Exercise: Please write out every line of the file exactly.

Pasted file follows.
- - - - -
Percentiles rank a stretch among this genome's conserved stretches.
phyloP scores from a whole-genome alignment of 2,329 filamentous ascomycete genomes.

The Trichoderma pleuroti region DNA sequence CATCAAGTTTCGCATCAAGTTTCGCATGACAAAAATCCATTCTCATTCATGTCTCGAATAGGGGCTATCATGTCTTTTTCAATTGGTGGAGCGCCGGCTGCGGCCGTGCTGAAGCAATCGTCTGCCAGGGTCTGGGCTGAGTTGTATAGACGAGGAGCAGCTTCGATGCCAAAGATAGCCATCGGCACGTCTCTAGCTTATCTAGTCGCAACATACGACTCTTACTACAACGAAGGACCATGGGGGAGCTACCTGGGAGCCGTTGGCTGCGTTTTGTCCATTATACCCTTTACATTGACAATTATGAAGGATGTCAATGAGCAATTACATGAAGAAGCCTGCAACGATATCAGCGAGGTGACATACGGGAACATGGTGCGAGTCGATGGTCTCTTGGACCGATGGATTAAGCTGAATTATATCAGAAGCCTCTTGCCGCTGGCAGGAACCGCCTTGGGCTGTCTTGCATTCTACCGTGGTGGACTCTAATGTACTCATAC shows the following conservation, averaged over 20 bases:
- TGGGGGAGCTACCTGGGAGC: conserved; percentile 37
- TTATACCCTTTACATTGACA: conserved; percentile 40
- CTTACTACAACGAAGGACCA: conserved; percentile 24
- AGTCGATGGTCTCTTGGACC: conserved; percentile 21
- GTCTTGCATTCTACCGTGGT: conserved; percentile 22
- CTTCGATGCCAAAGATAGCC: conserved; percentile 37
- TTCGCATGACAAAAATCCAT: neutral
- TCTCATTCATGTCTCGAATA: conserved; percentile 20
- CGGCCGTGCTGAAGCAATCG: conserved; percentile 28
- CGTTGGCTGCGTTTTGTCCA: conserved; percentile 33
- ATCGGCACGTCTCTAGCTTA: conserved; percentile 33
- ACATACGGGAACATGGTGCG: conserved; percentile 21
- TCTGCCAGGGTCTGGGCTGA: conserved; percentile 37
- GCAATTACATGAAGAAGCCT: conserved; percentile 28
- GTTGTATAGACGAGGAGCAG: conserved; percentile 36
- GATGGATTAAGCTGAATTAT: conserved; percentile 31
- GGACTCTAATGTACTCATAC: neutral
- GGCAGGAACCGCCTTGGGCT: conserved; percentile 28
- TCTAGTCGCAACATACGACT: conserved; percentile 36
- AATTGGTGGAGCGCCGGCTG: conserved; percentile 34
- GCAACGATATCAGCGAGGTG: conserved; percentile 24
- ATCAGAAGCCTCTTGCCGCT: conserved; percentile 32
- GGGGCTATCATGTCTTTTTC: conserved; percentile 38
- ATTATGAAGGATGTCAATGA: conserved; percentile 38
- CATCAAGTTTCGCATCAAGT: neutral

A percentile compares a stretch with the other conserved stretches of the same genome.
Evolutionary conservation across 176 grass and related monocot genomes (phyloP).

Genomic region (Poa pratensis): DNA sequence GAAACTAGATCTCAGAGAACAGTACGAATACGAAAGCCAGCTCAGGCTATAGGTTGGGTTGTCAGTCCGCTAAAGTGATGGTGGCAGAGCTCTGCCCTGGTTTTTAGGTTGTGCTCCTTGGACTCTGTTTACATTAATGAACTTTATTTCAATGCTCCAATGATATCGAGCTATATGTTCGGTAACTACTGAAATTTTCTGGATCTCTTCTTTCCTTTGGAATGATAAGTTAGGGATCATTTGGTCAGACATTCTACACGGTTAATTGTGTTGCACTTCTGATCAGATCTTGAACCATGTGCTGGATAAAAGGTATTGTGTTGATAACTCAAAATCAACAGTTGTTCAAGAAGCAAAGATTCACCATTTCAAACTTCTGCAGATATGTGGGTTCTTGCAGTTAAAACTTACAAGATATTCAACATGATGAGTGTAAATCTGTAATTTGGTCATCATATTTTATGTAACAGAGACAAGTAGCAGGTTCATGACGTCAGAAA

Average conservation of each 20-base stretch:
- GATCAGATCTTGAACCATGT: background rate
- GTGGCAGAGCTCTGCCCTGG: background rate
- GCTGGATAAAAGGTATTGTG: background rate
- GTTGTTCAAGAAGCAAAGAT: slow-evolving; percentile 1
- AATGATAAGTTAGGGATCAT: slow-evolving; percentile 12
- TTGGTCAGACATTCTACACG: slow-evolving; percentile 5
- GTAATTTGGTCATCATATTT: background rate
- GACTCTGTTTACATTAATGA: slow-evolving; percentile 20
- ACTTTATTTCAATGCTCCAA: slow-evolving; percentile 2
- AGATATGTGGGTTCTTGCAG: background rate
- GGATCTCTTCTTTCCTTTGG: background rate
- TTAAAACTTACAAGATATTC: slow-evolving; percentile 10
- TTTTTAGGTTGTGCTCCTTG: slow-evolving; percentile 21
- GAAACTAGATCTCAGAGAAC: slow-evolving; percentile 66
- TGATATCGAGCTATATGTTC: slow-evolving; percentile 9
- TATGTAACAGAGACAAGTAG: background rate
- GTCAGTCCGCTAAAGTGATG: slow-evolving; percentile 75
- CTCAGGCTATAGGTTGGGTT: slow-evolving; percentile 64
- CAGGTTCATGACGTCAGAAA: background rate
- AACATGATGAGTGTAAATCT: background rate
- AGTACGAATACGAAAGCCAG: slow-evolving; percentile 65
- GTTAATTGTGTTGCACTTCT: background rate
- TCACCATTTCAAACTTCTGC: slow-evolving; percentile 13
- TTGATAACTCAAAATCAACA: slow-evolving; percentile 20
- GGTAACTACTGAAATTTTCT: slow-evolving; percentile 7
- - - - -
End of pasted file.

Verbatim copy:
Percentiles rank a stretch among this genome's conserved stretches.
phyloP scores from a whole-genome alignment of 2,329 filamentous ascomycete genomes.

The Trichoderma pleuroti region DNA sequence CATCAAGTTTCGCATCAAGTTTCGCATGACAAAAATCCATTCTCATTCATGTCTCGAATAGGGGCTATCATGTCTTTTTCAATTGGTGGAGCGCCGGCTGCGGCCGTGCTGAAGCAATCGTCTGCCAGGGTCTGGGCTGAGTTGTATAGACGAGGAGCAGCTTCGATGCCAAAGATAGCCATCGGCACGTCTCTAGCTTATCTAGTCGCAACATACGACTCTTACTACAACGAAGGACCATGGGGGAGCTACCTGGGAGCCGTTGGCTGCGTTTTGTCCATTATACCCTTTACATTGACAATTATGAAGGATGTCAATGAGCAATTACATGAAGAAGCCTGCAACGATATCAGCGAGGTGACATACGGGAACATGGTGCGAGTCGATGGTCTCTTGGACCGATGGATTAAGCTGAATTATATCAGAAGCCTCTTGCCGCTGGCAGGAACCGCCTTGGGCTGTCTTGCATTCTACCGTGGTGGACTCTAATGTACTCATAC shows the following conservation, averaged over 20 bases:
- TGGGGGAGCTACCTGGGAGC: conserved; percentile 37
- TTATACCCTTTACATTGACA: conserved; percentile 40
- CTTACTACAACGAAGGACCA: conserved; percentile 24
- AGTCGATGGTCTCTTGGACC: conserved; percentile 21
- GTCTTGCATTCTACCGTGGT: conserved; percentile 22
- CTTCGATGCCAAAGATAGCC: conserved; percentile 37
- TTCGCATGACAAAAATCCAT: neutral
- TCTCATTCATGTCTCGAATA: conserved; percentile 20
- CGGCCGTGCTGAAGCAATCG: conserved; percentile 28
- CGTTGGCTGCGTTTTGTCCA: conserved; percentile 33
- ATCGGCACGTCTCTAGCTTA: conserved; percentile 33
- ACATACGGGAACATGGTGCG: conserved; percentile 21
- TCTGCCAGGGTCTGGGCTGA: conserved; percentile 37
- GCAATTACATGAAGAAGCCT: conserved; percentile 28
- GTTGTATAGACGAGGAGCAG: conserved; percentile 36
- GATGGATTAAGCTGAATTAT: conserved; percentile 31
- GGACTCTAATGTACTCATAC: neutral
- GGCAGGAACCGCCTTGGGCT: conserved; percentile 28
- TCTAGTCGCAACATACGACT: conserved; percentile 36
- AATTGGTGGAGCGCCGGCTG: conserved; percentile 34
- GCAACGATATCAGCGAGGTG: conserved; percentile 24
- ATCAGAAGCCTCTTGCCGCT: conserved; percentile 32
- GGGGCTATCATGTCTTTTTC: conserved; percentile 38
- ATTATGAAGGATGTCAATGA: conserved; percentile 38
- CATCAAGTTTCGCATCAAGT: neutral

A percentile compares a stretch with the other conserved stretches of the same genome.
Evolutionary conservation across 176 grass and related monocot genomes (phyloP).

Genomic region (Poa pratensis): DNA sequence GAAACTAGATCTCAGAGAACAGTACGAATACGAAAGCCAGCTCAGGCTATAGGTTGGGTTGTCAGTCCGCTAAAGTGATGGTGGCAGAGCTCTGCCCTGGTTTTTAGGTTGTGCTCCTTGGACTCTGTTTACATTAATGAACTTTATTTCAATGCTCCAATGATATCGAGCTATATGTTCGGTAACTACTGAAATTTTCTGGATCTCTTCTTTCCTTTGGAATGATAAGTTAGGGATCATTTGGTCAGACATTCTACACGGTTAATTGTGTTGCACTTCTGATCAGATCTTGAACCATGTGCTGGATAAAAGGTATTGTGTTGATAACTCAAAATCAACAGTTGTTCAAGAAGCAAAGATTCACCATTTCAAACTTCTGCAGATATGTGGGTTCTTGCAGTTAAAACTTACAAGATATTCAACATGATGAGTGTAAATCTGTAATTTGGTCATCATATTTTATGTAACAGAGACAAGTAGCAGGTTCATGACGTCAGAAA

Average conservation of each 20-base stretch:
- GATCAGATCTTGAACCATGT: background rate
- GTGGCAGAGCTCTGCCCTGG: background rate
- GCTGGATAAAAGGTATTGTG: background rate
- GTTGTTCAAGAAGCAAAGAT: slow-evolving; percentile 1
- AATGATAAGTTAGGGATCAT: slow-evolving; percentile 12
- TTGGTCAGACATTCTACACG: slow-evolving; percentile 5
- GTAATTTGGTCATCATATTT: background rate
- GACTCTGTTTACATTAATGA: slow-evolving; percentile 20
- ACTTTATTTCAATGCTCCAA: slow-evolving; percentile 2
- AGATATGTGGGTTCTTGCAG: background rate
- GGATCTCTTCTTTCCTTTGG: background rate
- TTAAAACTTACAAGATATTC: slow-evolving; percentile 10
- TTTTTAGGTTGTGCTCCTTG: slow-evolving; percentile 21
- GAAACTAGATCTCAGAGAAC: slow-evolving; percentile 66
- TGATATCGAGCTATATGTTC: slow-evolving; percentile 9
- TATGTAACAGAGACAAGTAG: background rate
- GTCAGTCCGCTAAAGTGATG: slow-evolving; percentile 75
- CTCAGGCTATAGGTTGGGTT: slow-evolving; percentile 64
- CAGGTTCATGACGTCAGAAA: background rate
- AACATGATGAGTGTAAATCT: background rate
- AGTACGAATACGAAAGCCAG: slow-evolving; percentile 65
- GTTAATTGTGTTGCACTTCT: background rate
- TCACCATTTCAAACTTCTGC: slow-evolving; percentile 13
- TTGATAACTCAAAATCAACA: slow-evolving; percentile 20
- GGTAACTACTGAAATTTTCT: slow-evolving; percentile 7